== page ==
Based on FindLaw's promises, Ogletree signed a new contract, its last one, on June 14, 2013.
FindLaw has not followed through on its promises, Ogletree says, and the law firm has snared significantly fewer clients and business income after the redesigned websites and search engine optimization.
Abbott says business fell precipitously, to the point that Ogletree had to lay off employees, and that revenue will continue to plummet in future years because Ogletree's personal injury cases take up to five years to pay legal fees.
Findlaw disagrees. In a 25-page memorandum in support of its motion to dismiss, FindLaw says: "The crux of the dispute is that the Ogletree Firm does not want to pay for these services and is therefore claiming dissatisfaction."
FindLaw claims that Ogletree entered into a "Master Services Agreement," which contains an explicit and binding limitation of liability that restricts damages to "the amount of charges paid by subscriber relative to the period of occurrence of events which are the basis of the claim." It disclaims liability "for any lost profits or any consequential, exemplary, incidental, indirect or special damages, arising from or in any way related to this agreement."
Findlaw says Ogletree is trying to do an end around this limitation by bringing claims of fraud, breach of warranty, negligence, misrepresentation and statutory violations.
Findlaw says Ogletree's complaint, with the exception of the breach of contract claim, should not survive a motion to dismiss. It claims that Ogletree failed to plead the fraud-based claims and the misrepresentation claim with the required specificity.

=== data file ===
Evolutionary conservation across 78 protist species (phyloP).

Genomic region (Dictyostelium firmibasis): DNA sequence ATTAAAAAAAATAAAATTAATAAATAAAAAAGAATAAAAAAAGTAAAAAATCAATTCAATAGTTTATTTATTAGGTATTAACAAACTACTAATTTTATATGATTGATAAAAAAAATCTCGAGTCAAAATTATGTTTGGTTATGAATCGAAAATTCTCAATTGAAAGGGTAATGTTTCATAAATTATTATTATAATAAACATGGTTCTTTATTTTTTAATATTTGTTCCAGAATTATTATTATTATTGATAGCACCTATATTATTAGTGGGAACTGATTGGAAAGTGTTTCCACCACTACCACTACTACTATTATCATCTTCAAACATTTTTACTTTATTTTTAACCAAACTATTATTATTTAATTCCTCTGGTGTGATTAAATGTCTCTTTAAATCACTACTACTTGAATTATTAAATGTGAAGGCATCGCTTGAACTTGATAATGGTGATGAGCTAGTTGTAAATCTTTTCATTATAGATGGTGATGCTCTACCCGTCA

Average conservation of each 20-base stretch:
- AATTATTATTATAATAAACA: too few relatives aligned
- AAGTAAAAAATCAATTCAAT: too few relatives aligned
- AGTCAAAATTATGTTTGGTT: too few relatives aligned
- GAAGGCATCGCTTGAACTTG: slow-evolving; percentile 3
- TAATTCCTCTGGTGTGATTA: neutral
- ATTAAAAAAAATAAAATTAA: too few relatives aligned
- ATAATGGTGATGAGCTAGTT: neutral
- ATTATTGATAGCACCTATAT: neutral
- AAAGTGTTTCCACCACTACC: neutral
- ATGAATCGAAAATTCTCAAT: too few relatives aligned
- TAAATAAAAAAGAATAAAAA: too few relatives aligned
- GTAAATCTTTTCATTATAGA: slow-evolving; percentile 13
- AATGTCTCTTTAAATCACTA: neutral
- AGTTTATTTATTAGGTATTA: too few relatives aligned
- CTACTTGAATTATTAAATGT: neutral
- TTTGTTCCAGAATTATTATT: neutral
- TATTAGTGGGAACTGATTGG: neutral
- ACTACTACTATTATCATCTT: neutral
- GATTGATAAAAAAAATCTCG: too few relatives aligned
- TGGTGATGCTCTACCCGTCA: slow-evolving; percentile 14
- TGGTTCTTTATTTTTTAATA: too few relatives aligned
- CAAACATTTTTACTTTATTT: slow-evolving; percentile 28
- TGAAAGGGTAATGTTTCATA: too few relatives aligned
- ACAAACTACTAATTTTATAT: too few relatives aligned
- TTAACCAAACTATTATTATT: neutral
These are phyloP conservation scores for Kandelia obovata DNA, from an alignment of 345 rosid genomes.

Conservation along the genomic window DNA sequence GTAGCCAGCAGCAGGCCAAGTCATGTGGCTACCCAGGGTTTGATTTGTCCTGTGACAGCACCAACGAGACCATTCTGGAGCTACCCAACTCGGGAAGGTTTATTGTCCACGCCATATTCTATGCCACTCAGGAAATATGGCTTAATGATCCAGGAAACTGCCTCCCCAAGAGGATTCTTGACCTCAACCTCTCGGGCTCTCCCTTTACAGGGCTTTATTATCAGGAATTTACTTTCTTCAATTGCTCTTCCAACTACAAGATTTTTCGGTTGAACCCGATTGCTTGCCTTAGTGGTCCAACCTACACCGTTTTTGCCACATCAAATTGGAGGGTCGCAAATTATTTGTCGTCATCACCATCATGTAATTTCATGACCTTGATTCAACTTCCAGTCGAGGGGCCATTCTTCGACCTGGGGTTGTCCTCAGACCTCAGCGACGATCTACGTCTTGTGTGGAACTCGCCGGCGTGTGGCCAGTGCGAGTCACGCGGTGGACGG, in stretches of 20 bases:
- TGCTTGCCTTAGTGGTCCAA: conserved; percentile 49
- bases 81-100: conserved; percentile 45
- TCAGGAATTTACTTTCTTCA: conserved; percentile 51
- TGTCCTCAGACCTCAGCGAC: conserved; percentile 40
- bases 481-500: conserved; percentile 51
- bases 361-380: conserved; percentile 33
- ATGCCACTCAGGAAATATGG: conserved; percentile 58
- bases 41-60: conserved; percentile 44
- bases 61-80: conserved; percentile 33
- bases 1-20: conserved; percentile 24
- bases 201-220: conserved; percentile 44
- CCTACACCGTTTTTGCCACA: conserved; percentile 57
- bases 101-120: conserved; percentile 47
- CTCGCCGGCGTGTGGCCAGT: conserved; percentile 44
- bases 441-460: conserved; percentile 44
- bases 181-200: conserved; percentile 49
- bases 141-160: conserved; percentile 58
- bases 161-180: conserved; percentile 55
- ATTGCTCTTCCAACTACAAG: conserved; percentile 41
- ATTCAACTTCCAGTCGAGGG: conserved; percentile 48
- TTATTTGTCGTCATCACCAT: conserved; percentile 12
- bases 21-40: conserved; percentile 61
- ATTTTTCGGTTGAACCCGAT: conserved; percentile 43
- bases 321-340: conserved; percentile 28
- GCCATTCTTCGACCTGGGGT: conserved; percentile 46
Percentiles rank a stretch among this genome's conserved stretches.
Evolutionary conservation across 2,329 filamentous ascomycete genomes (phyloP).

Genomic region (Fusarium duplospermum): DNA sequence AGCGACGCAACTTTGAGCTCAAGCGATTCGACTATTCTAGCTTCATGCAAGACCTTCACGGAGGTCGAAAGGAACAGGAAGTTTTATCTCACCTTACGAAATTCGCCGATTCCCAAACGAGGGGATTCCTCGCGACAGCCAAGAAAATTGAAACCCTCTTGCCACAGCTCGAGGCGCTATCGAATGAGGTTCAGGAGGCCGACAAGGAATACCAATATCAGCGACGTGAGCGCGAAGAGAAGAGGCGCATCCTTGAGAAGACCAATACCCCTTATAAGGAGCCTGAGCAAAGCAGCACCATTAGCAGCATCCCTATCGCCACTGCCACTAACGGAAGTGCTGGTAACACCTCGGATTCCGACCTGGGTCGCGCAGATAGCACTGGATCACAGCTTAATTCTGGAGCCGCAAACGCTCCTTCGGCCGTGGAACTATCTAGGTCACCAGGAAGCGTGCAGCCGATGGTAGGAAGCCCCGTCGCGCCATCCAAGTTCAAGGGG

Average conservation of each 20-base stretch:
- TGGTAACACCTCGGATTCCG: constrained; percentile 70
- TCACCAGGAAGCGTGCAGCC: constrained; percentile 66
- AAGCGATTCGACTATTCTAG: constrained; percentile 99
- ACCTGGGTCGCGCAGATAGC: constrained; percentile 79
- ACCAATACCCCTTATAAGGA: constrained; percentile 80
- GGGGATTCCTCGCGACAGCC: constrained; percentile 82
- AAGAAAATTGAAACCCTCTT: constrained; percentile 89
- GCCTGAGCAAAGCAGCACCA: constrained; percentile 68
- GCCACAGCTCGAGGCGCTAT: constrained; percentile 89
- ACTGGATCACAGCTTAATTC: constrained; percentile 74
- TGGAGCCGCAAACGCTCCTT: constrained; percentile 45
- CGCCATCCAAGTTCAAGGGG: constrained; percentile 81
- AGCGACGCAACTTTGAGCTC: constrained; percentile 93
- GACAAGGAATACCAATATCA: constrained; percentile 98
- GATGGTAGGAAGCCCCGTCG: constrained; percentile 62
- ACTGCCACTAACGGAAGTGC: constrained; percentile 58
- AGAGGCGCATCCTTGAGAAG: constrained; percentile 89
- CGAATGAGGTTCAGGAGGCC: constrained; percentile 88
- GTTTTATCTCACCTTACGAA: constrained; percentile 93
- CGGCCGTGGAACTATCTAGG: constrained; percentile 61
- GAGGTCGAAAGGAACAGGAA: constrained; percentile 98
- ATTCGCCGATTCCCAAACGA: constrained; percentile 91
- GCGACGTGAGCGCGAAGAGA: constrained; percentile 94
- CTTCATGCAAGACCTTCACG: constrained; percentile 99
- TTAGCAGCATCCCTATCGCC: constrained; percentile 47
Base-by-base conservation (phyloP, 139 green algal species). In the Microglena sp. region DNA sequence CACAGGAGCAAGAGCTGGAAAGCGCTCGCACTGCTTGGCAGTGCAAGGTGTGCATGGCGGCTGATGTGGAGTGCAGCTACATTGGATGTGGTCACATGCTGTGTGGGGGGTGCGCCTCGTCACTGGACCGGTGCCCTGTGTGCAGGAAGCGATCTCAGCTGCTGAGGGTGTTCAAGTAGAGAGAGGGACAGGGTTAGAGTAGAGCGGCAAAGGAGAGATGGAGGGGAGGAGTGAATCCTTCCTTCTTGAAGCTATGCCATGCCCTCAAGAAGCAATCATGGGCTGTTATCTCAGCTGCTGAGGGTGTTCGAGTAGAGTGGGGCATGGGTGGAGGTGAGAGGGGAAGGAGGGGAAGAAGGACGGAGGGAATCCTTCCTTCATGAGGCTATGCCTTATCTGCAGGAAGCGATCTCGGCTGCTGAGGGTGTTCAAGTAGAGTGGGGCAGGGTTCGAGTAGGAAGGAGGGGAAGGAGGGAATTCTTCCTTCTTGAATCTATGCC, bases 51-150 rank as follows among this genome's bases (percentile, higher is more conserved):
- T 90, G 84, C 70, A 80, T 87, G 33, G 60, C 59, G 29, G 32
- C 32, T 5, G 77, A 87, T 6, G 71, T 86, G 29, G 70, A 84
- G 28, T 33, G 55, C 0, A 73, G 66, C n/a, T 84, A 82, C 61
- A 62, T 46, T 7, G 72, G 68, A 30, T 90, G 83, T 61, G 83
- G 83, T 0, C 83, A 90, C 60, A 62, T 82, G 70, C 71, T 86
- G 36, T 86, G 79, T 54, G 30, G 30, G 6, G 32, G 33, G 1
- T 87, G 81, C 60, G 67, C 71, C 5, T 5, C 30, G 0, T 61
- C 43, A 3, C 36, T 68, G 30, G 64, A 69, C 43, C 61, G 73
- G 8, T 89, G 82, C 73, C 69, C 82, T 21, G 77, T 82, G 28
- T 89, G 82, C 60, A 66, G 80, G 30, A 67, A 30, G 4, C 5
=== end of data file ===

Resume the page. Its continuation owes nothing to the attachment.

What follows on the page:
Though Ogletree asserts a fraud claim, the complaint contains nothing more than a few conclusory allegations that "FindLaw made material false representations to [the Ogletree Firm] in order to induce [the Ogletree Firm] into a series of contracts," FindLaw says. It claims that the remaining allegations are merely "threadbare recitals of the elements of a cause of action, supported by mere conclusory statements, [that] do not suffice" to defeat a motion to dismiss.
As for Ogletree's breach of warranty claim, FindLaw says, its disclaimer is in all capital letters and under the heading "DISCLAIMER OF WARRANTY." It uses the term "as is" and refers to "merchantability" and "fitness for a particular use."
Findlaw claims that Ogletree has the advantage over other merchants because of its understanding of the law and the effect of such disclaimers.
Ogletree claims that FindLaw breached its "duty of reasonable care." But FindLaw claims Ogletree failed to identify any basis for imposing such a duty. It claims there is no statutory reference for this purported "duty" because Findlaw's only duties were contractual. Therefore, the court should dismiss the negligence claim.
On Sept. 4, 2012 another law firm, Ferris & Salter P.C., of Michigan, sued FindLaw for malpractice, alleging that it had lost thousands of dollars in attorneys' fees because FindLaw destroyed the link that directed website inquiries to the firm's email accounts. In that case, U.S. District Judge John Tunheim ruled that Ferris & Salter could not sue FindLaw for professional negligence because state law does not recognize such claims against computer consultants.
In the new case, U.S. District Judge Richard H. Kyle set a hearing date for May 5.